• Reading materials: $4.8 billion (18 %)
  • Art works and events: $3.1 billion (11 %)
  • Photographic materials and services: $1.8 billion (6 %)
  • Movie tickets: $1.2 billion (4 %)
  • Art supplies and musical instruments: $1.1 billion (4 %)

Social cohesion

In the same study, Matarasso looks at the effect of artistic participation on social cohesion. Arts projects provide neutral places that all for socialization on a level playing field. They also allow diverse social groups to interact. Following are the benefits to be derived from participation in arts projects at the level of social cohesion:

  • Reduce isolation by helping people to make friends
  • Develop community networks and sociability
  • Promote tolerance and contribute to conflict resolution
  • Provide a forum for intercultural understanding and friendship
  • Help validate the contribution of a whole community
  • Promote intercultural contact and co-operation
  • Develop contact between the generations
  • Help offenders and victims address issues of crime
  • Provide a route to rehabilitation and integration for offenders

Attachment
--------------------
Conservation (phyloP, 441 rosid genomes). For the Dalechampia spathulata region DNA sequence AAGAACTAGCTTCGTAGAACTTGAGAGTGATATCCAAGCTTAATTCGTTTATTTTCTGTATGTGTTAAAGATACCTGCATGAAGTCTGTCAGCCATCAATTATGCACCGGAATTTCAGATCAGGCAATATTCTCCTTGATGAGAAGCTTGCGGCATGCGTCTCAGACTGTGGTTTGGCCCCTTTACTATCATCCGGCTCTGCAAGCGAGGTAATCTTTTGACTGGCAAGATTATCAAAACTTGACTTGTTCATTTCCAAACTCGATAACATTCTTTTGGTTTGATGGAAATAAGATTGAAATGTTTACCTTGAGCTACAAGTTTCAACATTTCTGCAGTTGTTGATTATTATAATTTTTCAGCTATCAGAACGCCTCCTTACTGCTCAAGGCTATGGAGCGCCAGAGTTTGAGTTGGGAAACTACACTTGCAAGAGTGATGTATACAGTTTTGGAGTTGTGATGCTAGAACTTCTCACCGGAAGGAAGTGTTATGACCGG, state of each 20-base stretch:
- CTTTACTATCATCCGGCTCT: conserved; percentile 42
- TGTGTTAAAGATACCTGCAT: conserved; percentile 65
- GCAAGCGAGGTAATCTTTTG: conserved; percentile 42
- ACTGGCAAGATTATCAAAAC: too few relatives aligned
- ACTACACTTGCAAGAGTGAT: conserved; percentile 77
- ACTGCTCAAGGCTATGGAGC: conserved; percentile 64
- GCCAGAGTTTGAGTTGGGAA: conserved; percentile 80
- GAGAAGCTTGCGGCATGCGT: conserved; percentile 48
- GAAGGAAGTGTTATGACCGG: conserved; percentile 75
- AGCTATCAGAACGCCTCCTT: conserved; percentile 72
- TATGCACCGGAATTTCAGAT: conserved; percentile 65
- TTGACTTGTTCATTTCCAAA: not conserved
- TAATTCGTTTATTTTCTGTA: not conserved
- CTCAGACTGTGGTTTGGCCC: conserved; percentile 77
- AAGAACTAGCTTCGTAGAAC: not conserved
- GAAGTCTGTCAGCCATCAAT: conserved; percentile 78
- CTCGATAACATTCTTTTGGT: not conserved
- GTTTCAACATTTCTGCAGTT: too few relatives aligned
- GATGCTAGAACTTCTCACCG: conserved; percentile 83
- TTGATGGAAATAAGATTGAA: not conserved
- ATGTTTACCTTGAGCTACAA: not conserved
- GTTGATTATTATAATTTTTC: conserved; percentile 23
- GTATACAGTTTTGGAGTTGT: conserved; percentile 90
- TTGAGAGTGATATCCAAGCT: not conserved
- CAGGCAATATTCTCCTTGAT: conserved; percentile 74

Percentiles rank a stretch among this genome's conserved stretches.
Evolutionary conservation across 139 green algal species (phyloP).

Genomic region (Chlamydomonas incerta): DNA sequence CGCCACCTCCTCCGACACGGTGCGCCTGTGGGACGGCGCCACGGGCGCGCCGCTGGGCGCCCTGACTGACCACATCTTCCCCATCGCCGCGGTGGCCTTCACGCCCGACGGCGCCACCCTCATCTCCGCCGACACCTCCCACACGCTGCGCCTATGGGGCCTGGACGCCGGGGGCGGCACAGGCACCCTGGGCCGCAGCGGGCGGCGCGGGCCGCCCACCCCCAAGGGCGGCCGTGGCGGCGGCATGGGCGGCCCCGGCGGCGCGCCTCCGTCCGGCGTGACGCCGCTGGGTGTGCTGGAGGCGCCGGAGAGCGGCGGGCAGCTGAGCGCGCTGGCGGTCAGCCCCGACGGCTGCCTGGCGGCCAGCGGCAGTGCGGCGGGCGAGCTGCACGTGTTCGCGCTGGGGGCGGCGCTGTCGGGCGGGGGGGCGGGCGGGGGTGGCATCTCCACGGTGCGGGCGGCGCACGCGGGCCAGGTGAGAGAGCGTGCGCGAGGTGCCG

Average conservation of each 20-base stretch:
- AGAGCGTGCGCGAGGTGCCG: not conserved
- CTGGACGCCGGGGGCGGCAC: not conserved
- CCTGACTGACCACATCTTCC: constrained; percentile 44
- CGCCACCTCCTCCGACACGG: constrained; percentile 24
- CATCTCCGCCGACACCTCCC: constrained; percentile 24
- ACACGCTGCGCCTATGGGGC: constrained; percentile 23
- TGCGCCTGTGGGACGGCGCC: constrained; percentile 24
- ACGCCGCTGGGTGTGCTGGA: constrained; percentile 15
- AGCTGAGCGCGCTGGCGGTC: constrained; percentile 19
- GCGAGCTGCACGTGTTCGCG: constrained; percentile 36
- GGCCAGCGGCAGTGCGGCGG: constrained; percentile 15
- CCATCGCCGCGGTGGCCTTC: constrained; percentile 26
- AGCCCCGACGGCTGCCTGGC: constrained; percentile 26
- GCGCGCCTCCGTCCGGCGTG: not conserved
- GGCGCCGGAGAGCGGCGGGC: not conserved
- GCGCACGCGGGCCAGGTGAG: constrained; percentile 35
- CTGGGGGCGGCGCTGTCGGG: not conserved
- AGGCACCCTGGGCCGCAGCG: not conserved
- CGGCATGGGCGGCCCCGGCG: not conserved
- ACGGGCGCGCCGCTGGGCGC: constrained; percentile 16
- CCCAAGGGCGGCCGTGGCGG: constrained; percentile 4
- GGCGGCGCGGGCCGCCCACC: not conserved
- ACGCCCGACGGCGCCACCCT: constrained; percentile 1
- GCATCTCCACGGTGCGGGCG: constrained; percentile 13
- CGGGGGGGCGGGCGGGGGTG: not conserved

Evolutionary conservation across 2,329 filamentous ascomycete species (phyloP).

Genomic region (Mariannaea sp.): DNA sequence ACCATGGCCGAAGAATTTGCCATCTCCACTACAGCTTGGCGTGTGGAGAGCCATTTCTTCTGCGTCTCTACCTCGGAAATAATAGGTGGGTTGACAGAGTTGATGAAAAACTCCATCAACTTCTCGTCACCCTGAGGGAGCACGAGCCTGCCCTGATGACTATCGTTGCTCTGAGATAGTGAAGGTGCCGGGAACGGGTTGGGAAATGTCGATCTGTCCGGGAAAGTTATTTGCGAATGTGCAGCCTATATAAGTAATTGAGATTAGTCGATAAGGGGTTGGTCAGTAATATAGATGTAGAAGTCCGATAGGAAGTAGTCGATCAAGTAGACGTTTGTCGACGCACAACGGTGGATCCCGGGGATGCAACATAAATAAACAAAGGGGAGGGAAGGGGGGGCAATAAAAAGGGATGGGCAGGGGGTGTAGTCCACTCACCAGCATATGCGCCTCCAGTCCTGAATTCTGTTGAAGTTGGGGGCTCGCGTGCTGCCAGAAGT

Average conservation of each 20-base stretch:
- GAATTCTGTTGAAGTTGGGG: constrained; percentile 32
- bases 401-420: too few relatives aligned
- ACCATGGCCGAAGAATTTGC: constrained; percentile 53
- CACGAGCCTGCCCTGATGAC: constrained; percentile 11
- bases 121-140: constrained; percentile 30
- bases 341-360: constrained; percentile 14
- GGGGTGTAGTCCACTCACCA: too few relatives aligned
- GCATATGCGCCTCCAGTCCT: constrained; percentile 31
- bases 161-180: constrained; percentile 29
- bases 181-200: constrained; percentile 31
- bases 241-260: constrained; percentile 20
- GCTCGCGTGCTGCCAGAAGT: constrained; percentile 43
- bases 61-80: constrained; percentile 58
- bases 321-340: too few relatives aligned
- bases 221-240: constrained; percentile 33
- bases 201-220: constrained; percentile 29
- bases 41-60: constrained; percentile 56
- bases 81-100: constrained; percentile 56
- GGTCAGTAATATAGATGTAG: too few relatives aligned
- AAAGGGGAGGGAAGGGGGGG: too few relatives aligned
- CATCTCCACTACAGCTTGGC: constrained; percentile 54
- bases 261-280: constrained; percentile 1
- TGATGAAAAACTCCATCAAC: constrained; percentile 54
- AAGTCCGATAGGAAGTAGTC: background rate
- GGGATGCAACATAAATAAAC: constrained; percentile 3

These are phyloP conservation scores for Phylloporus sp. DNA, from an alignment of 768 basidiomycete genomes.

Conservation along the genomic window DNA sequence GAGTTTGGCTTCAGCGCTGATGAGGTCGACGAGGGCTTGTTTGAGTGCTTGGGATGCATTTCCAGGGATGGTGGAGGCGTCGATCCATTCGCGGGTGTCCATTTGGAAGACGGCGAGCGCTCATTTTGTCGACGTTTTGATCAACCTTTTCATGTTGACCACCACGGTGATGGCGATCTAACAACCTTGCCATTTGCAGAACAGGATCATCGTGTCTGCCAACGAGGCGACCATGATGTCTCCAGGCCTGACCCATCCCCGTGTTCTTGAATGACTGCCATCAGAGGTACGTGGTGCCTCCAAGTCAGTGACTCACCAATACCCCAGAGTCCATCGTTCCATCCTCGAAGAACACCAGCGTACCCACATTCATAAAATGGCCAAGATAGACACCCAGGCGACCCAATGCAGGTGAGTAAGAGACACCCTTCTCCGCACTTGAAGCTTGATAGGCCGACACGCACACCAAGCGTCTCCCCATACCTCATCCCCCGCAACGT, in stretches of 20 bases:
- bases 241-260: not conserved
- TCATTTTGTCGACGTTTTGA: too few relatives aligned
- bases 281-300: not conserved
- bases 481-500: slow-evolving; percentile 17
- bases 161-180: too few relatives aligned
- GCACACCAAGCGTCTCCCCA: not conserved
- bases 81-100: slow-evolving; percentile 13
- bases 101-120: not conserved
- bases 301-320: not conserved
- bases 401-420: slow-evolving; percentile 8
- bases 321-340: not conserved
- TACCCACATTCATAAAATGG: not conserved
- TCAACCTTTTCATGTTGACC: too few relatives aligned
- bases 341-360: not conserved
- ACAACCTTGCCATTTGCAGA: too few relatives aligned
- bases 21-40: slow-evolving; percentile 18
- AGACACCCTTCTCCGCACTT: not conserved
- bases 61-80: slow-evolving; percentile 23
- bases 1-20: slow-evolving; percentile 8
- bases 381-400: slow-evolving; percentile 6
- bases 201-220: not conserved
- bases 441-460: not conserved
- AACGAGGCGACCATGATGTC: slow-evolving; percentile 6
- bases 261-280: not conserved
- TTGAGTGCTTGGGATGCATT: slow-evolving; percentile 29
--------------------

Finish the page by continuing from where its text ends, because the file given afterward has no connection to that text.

The arts can contribute to mobilizing a community. The site Making the Case – Arts and Positive Change in Communities, at Creative City Network of Canada identifies five benefits of the arts as a vector of change within communities:

  • The arts are one of the principal means of engaging public dialogue
  • The arts contribute to the development of communities of creative learning
  • The arts support the creation of healthy communities that can take action
  • The arts can be a powerful tool for community mobilization and activism
  • The arts help to forge skills and leadership in the community

Social engagement

Social Effects of Culture: detailed statistical models (Hill Strategies, July 2008) succeeded in proving the effect of cultural activities on various social behaviours such as volunteering or having a sense of belonging.

This study by Hill Strategies derives its validity from the fact that it compares individuals sharing the same demographic characteristics, which means that the discriminating variable is well and truly attendance at cultural events, and not variables like age or income.